Holding Up the New Arena with Environmental Objections
On January 31, 2014, UNITE HERE Local 49 submitted a letter to the City of Sacramento with comments about the Draft Environmental Impact Report (DEIR) prepared in accordance with the California Environmental Quality Act (CEQA). After listing a variety of failings in the DEIR, the union letter asserted that “Due to the various inadequacies described herein, the DEIR is substantially inadequate in its overall consideration of the potential environmental impacts of the project, particularly with regards to the ancillary development around the ESC (hotel, residential, office, commercial).”
Also noted in the letter is the union’s concern about “the approximately 300 food-service workers at Sleep Train Arena who are most directly impacted by the project.” This of course is the real concern, and UNITE HERE will certainly be looking for a deal with the Kings ownership to make the environmental objections go away.
Incidentally, unions are involved in another fight over control of concessions for a sports complex in Sacramento. On February 28, 2014, the board of directors of the California Exposition and State Fair approved a proposal by Ovations for construction of a multi-use sports facility to host the Sacramento Republic Football Club Division III professional soccer team.
Union officials complained at the board meeting during public comment that Ovations had not yet reached an agreement for union representation of concessions workers at the facility. To pressure Ovations, they could appeal the board’s approval of a “categorical exemption” for the project under the California Environmental Quality Act (CEQA), thus delaying the construction and ensuring the facility isn’t ready well into the team’s 2014 season.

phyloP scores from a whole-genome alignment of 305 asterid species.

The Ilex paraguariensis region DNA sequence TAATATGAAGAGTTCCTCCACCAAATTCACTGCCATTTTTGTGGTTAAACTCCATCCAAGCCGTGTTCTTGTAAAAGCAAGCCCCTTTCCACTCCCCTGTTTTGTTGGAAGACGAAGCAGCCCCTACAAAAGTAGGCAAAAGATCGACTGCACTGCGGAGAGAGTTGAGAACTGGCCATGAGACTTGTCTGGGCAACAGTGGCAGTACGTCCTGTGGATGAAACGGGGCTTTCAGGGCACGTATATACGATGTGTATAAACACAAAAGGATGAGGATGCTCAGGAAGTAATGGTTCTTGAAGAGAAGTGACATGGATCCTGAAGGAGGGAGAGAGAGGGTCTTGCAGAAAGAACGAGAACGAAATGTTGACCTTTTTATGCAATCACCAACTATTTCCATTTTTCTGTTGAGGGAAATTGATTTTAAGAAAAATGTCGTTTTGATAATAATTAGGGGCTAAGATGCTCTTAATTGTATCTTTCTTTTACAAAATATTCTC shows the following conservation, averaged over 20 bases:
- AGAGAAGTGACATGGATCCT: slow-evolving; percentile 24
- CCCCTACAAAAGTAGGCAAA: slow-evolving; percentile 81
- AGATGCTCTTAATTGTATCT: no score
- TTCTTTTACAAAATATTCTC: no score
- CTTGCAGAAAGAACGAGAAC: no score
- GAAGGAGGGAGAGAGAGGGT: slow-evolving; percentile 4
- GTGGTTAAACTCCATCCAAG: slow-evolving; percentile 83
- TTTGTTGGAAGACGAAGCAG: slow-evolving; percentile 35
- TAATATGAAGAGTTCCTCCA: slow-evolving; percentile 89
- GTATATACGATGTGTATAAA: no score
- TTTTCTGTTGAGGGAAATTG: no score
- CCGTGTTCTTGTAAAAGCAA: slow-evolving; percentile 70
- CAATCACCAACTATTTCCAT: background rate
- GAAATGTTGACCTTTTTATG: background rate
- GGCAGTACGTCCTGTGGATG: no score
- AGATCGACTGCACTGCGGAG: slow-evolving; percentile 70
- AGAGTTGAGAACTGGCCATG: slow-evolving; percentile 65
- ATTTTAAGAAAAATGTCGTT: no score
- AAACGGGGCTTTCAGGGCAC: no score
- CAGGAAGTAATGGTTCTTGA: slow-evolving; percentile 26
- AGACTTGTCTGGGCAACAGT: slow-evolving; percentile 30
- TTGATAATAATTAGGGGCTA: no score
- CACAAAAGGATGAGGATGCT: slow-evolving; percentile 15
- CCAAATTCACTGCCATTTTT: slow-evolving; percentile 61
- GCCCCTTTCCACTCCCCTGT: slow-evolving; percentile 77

Labor unions throughout California are constantly worried that entertainment and sports facility management will try to cut costs (or “boost profits”) by ending their obligations to collective bargaining agreements. One prominent example in California is Honda Arena in Anaheim, where the Ducks professional hockey team plays.
On June 27, 2013, Governor Jerry Brown signed into law Senate Bill 71, a budget trailer bill that included a special provision pushed by UNITE HERE and added at the last-minute without committee hearings:
Existing law, the Displaced Janitor Opportunity Act , requires contractors and subcontractors, as defined, that are awarded contracts or subcontracts to provide janitorial or building maintenance services at a particular job site or sites, to retain, for a period of 60 days, certain employees who were employed at that site by the previous contractor or subcontractor. The act also requires that employees retained for that 60-day period be offered continued employment if their performance during that 60-day period is satisfactory. The act authorizes an employee who was not offered employment or who has been discharged in violation of these provisions by a successor contractor or successor subcontractor, or an agent of the employee, to bring an action against a successor contractor or successor subcontractor in any superior court of the state having jurisdiction over the successor contractor or successor subcontractor, as specified.